George Onslow was of English descent, was trained by Bohemian-Austrian composers (Reicha and Dussek), and worked for most of his life in France. The second of these three nationalities is the most audible in his music, which has few French traits. Indeed, in the opera-dominated French musical world of the early nineteenth century, he would have had few local models. For a time, Onslow's name showed up on musical monuments with Beethoven's and Mendelssohn's, but he later fell out of favor and was almost forgotten. One can understand both these developments; Onslow's craftsmanship, as revealed in these two piano trios from 1818 and 1824, is superb, and to audiences freshly immersed in Beethoven's expansion of the language of music he must have seemed nearly Beethoven's equal. It wasn't until later that audiences realized how Beethoven's personal struggles, writ large, became the ideas of nineteenth century culture, whereas Onslow's music signified little of a personal nature. Onslow's two trios are modeled on Beethoven's piano trios in many respects. The balance among the instruments is the same: the piano part is written for a virtuoso, but it is artfully enough balanced with the violin and cello that the music never comes off sounding like an accompanied piano sonata. In each Onslow trio, outer sonata-form movements surround a bumptious minuet (which despite the old-fashioned name is really a scherzo in each case) with a dramatically contrasting central episode and a slow movement with a big tune. Onslow is at his best in the inner movements, where his Bohemian models perhaps lend his music rhythmic vigor. The minuet of the Piano Trio, Op. 27, starts out at a high level of excitement and maintains it with inventive rhythmic shifts, and the Andante con variazioni of the Piano Trio, Op. 14/2, intriguingly takes a folk song of the Auvergne region as its basic material. Every detail is in place in the outer movements, but there is a certain lack of urgency to the proceedings. The appropriately German-French Trio Cascades delivers performances that go beyond competent to involved, and the disc is certainly recommended to those with an interest in French musical life of the nineteenth century.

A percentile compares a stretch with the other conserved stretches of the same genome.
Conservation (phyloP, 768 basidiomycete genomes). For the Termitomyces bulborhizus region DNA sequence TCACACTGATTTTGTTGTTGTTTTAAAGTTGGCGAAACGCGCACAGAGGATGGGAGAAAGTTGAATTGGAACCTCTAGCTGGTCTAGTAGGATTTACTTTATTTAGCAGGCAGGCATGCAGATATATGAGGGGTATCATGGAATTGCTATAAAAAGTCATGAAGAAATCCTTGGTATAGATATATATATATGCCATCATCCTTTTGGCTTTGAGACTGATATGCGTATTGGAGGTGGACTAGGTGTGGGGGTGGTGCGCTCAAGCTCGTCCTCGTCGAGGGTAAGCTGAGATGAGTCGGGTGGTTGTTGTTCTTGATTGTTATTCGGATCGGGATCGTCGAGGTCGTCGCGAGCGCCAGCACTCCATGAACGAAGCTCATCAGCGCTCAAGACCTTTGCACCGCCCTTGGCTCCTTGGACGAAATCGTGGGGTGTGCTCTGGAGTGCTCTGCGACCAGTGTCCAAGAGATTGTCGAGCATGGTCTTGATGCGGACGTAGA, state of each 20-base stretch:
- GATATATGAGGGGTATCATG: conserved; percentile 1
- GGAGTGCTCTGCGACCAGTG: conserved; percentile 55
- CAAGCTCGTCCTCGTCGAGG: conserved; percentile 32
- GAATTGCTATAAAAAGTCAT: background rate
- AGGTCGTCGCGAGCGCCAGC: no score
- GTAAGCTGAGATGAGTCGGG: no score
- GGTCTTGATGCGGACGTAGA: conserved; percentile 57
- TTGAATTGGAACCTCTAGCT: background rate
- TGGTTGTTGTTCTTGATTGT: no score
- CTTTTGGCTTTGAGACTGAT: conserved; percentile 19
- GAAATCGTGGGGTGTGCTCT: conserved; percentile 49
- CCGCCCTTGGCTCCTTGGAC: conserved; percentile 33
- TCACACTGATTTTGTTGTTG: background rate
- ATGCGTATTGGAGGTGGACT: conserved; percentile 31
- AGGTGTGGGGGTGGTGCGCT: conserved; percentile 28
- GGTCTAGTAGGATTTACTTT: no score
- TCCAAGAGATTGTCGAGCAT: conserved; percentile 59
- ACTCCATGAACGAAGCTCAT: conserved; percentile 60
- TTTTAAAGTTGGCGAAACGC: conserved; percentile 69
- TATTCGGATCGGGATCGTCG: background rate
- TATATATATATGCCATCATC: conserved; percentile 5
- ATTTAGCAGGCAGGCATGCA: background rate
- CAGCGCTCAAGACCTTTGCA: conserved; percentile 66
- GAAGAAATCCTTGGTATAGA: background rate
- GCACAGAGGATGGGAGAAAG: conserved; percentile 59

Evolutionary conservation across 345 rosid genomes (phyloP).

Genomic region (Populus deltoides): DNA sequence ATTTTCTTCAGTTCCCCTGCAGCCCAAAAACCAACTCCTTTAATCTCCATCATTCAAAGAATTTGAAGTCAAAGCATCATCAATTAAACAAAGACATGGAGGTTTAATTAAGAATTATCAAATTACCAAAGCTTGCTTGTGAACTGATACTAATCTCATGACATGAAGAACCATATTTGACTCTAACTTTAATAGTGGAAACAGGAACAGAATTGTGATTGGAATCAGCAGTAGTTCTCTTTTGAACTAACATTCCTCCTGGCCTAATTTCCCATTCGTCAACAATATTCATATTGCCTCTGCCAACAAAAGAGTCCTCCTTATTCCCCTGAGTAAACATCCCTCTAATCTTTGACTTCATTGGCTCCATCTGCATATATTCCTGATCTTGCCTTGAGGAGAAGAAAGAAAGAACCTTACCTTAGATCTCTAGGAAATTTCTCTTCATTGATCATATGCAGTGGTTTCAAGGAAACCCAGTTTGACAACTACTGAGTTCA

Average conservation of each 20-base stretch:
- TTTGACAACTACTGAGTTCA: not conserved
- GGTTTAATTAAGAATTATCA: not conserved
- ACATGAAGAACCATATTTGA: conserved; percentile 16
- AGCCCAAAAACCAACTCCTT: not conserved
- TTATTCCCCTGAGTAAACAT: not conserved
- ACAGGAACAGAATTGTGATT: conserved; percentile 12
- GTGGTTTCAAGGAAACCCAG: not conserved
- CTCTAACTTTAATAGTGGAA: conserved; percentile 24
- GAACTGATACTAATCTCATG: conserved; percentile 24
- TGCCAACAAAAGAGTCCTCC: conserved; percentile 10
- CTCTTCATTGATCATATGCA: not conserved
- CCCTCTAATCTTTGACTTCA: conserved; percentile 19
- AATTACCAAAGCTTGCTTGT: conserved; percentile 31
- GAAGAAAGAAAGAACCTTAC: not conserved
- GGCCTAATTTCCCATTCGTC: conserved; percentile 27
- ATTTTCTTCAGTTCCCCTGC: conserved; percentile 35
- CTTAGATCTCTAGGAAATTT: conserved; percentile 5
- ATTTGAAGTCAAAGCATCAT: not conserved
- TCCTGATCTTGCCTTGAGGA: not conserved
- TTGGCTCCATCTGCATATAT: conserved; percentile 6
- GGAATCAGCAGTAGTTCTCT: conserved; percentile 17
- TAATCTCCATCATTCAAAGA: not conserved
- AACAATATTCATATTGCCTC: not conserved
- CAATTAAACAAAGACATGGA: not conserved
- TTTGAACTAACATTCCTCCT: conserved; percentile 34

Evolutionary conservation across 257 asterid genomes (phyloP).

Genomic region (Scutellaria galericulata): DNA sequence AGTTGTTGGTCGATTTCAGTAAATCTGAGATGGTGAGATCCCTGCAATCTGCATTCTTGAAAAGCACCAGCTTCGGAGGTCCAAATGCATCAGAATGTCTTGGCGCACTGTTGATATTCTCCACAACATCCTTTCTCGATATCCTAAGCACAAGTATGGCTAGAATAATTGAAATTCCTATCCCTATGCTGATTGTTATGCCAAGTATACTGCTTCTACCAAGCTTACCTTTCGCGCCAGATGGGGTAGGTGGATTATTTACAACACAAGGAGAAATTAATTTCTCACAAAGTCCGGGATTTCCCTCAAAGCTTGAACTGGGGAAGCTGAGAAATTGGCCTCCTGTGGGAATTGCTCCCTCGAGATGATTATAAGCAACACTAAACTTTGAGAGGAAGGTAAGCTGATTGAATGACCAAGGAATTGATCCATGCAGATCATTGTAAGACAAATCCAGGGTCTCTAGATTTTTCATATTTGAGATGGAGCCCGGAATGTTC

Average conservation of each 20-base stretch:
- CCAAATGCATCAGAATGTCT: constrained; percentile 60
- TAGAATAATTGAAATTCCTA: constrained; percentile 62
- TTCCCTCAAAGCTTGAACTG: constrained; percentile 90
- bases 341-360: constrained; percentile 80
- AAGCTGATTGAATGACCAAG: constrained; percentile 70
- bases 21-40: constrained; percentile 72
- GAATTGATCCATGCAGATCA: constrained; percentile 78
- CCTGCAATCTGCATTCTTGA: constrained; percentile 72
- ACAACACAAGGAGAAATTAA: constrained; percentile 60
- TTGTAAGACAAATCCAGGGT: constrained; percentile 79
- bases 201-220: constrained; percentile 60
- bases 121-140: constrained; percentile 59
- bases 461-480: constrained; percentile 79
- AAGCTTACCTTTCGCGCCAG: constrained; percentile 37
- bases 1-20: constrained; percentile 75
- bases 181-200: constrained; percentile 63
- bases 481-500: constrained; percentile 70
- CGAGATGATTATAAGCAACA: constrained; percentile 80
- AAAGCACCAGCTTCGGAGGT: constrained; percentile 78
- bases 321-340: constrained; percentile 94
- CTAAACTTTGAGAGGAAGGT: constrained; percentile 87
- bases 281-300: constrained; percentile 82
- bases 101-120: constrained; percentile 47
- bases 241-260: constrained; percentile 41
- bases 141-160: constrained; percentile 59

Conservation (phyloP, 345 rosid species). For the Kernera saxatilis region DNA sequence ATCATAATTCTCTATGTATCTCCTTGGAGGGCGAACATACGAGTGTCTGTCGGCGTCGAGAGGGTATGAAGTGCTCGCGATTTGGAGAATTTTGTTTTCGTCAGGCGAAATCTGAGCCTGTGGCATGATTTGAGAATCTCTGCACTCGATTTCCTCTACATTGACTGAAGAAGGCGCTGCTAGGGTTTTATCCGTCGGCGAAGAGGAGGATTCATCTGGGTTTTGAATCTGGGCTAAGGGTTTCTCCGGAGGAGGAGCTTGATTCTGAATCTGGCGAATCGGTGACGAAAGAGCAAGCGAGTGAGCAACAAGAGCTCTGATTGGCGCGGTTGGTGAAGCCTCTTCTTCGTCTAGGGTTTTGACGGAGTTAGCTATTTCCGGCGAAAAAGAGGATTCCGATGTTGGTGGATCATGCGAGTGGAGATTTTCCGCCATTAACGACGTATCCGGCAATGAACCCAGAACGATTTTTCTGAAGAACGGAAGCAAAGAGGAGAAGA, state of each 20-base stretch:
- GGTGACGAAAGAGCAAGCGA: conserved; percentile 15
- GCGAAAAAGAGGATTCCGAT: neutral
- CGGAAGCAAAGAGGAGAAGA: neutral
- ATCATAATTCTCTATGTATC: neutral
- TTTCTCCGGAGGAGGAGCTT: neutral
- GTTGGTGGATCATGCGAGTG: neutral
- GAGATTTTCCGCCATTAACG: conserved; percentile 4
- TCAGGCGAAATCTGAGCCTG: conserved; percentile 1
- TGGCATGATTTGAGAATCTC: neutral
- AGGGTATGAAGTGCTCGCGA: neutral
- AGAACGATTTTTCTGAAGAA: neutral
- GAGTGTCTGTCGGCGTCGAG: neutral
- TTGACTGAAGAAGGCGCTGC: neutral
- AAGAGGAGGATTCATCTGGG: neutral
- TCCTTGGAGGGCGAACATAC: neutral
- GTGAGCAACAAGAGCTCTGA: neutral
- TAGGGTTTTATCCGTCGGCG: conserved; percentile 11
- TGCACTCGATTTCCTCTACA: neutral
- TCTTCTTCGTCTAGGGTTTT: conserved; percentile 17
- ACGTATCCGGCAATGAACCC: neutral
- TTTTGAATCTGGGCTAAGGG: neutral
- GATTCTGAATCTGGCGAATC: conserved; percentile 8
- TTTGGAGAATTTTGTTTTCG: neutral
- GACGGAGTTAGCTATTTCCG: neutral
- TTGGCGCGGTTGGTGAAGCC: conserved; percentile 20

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AllMusic Review by James Manheim
|Piano Trio No. 5, Op. 14/2|
|Piano Trio No. 9, Op. 27|